NEW YORK, United States — Five male models have come forward to claim that the photographer Bruce Weber exploited or sexually assaulted them, according to a lawsuit filed Friday in federal court in New York.
The five plaintiffs, who are referred to by initials in the lawsuit, were all aspiring models at the time of their interactions with Weber. The complaint calls Weber a “serial sexual predator” and says he conducted “breathing exercises” at both photo shoots and at his private home studio, in which he touched the men and insinuated that he could help their careers if they complied. It describes the exchanges as a form of fraud.
Lawyers for the plaintiffs also describe Weber’s actions as sex trafficking, after a judge in a lawsuit alleging sexual assault by Harvey Weinstein ruled that the Trafficking Victims Protection Act could apply to “casting couch” scenarios.
“It’s considered a commercial sex act because the person who applied is hoping to get a job,” said Lisa Bloom, of the Bloom Firm, which represents the five models.
Jayne Weintraub, a lawyer for Weber, called the new allegations against him “outrageous.”
She wrote in an email: “Bruce Weber has never lured, recruited, or forced anyone to do anything and has never inappropriately touched a model. This lawsuit is nothing more than a media-hungry lawyer’s attempt to extort Mr. Weber with false, fictitious and legally frivolous claims. We are confident that Mr. Weber will prevail against these false allegations; not just with words, but with evidence in a court of law.”
In January, The New York Times published accusations by 15 current and former male models that Weber abused his position and his influence to manipulate them. They also described “breathing exercises” in which Mr. Weber touched them and compelled them to touch themselves, and ostracism and lost opportunities when they did not comply with his requests.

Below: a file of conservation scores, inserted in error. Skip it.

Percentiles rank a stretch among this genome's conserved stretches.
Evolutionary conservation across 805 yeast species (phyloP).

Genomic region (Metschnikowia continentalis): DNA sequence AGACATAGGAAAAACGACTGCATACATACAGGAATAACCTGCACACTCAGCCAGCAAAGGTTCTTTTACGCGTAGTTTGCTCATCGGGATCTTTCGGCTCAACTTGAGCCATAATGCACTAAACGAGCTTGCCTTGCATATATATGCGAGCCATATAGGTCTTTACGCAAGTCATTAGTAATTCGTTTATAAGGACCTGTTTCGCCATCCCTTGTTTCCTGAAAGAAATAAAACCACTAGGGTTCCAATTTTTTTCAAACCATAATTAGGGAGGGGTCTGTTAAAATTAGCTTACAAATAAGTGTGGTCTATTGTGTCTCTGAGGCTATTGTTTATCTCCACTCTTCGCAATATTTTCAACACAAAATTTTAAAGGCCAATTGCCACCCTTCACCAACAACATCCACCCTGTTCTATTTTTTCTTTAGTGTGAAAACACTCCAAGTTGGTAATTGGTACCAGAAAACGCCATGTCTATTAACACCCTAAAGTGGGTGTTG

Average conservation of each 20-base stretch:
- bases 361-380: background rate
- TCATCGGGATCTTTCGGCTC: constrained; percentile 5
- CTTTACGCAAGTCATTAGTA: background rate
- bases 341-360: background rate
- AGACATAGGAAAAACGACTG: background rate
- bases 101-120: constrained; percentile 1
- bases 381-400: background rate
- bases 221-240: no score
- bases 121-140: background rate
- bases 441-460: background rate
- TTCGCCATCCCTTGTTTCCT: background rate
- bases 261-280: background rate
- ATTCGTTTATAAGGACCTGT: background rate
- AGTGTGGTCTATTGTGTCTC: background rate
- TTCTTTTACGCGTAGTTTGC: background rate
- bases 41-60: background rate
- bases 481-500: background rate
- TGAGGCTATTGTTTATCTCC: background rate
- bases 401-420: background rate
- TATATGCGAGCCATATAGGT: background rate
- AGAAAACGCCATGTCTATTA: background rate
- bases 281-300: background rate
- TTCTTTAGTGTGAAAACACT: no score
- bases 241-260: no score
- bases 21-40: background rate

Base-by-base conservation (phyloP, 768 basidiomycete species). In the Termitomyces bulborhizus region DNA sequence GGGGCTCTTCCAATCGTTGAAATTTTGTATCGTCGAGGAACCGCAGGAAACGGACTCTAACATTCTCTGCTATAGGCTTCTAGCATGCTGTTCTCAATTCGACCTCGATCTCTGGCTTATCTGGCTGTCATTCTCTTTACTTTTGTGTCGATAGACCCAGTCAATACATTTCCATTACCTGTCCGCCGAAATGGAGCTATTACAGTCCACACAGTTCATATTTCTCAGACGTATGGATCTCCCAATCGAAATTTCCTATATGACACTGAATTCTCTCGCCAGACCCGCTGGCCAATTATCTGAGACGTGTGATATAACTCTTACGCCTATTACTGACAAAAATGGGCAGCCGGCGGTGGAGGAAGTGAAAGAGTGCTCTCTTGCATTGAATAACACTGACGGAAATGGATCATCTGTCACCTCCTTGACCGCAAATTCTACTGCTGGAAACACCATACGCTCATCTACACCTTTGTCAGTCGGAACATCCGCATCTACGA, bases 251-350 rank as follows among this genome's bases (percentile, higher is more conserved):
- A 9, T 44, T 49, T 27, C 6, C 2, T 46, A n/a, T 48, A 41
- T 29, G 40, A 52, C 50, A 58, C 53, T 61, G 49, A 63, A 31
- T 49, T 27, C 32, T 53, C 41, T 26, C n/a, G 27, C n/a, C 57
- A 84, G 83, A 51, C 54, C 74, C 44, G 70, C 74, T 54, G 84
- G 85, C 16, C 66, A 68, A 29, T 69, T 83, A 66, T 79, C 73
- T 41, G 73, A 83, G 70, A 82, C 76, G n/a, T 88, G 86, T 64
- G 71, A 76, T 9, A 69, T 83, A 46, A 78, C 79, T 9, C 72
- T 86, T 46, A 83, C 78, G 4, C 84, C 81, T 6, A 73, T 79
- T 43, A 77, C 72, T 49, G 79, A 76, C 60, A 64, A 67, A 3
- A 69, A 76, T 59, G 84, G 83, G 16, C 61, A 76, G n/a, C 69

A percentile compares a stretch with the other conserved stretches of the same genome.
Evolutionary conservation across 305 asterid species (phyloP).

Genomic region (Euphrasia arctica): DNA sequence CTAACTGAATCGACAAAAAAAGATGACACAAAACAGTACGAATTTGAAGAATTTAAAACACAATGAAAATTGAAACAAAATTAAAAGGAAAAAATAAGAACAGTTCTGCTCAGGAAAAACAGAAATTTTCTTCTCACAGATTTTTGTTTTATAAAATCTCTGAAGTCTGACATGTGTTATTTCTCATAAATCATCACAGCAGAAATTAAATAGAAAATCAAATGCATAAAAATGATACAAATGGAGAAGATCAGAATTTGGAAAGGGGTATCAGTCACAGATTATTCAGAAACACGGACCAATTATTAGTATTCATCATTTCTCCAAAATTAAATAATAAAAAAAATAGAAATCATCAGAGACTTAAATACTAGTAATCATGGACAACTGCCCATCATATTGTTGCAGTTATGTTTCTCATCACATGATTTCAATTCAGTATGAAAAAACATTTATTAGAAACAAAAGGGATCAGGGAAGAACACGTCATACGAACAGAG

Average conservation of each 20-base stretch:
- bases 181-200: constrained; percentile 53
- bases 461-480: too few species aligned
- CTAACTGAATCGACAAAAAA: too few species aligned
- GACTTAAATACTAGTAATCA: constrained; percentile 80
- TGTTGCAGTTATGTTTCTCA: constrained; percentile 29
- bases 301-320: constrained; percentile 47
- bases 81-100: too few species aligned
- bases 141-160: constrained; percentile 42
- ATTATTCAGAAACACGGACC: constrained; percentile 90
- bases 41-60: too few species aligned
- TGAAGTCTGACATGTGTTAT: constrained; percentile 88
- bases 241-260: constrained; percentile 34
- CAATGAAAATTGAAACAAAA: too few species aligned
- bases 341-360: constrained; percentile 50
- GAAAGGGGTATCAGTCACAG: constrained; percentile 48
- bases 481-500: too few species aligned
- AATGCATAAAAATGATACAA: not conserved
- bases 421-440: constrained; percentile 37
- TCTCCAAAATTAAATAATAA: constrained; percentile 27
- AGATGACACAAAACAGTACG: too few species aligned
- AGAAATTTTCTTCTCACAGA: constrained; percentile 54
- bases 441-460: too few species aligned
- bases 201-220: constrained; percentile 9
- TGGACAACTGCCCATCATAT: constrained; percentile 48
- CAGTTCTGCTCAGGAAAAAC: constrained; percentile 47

“I’m completely shocked and saddened by the outrageous claims being made against me, which I absolutely deny,” Mr. Weber said in a statement at the time.
Bloom’s firm also filed a lawsuit about a year ago on behalf of the model Jason Boyce, who accused Mr. Weber of groping him. Ms. Bloom said she would seek to add the federal sex trafficking claim to Mr. Boyce’s case as well.
Bloom said that the use of the sex trafficking charge could allow some cases that might have been prevented by a statute of limitations to proceed. Bloom said that “it would not surprise me” if other accusers came forward, “especially if they learn about the statute of limitations.”
After the allegations in January, Weber largely withdrew from the public eye. Condé Nast said that it would no longer work with Mr. Weber or with the photographer Mario Testino, who was also accused of sexual exploitation, “for the foreseeable future.”
This summer Mr. Weber began what appeared to be a quiet re-entry into the fashion world.
In June, he was the guest of honour at a cocktail party and dinner held at Azzedine Alaïa’s atelier in Paris to celebrate the publication of a coffee-table book on his work with the designer, who died in late 2017, and the stylist Joe McKenna. He was toasted there by such fashion luminaries as the model Naomi Campbell, the photographer Paolo Roversi and the Valentino creative director Pierpaolo Piccioli.
Mr. Weber also appeared at parties in East Hampton in August and October. And just last week he was feted at the Paul Smith store in downtown New York for the 18th edition of his photography and literary journal, “All-American.” It is titled “Facing the World,” and for it he covered the anti-gun, youth-led March for Our Lives protest in Parkland, Fla., himself.
At the party at the Paul Smith store, as he mingled with guests, he told Women’s Wear Daily: “I trust myself, I know who I am and I know what the truth is.”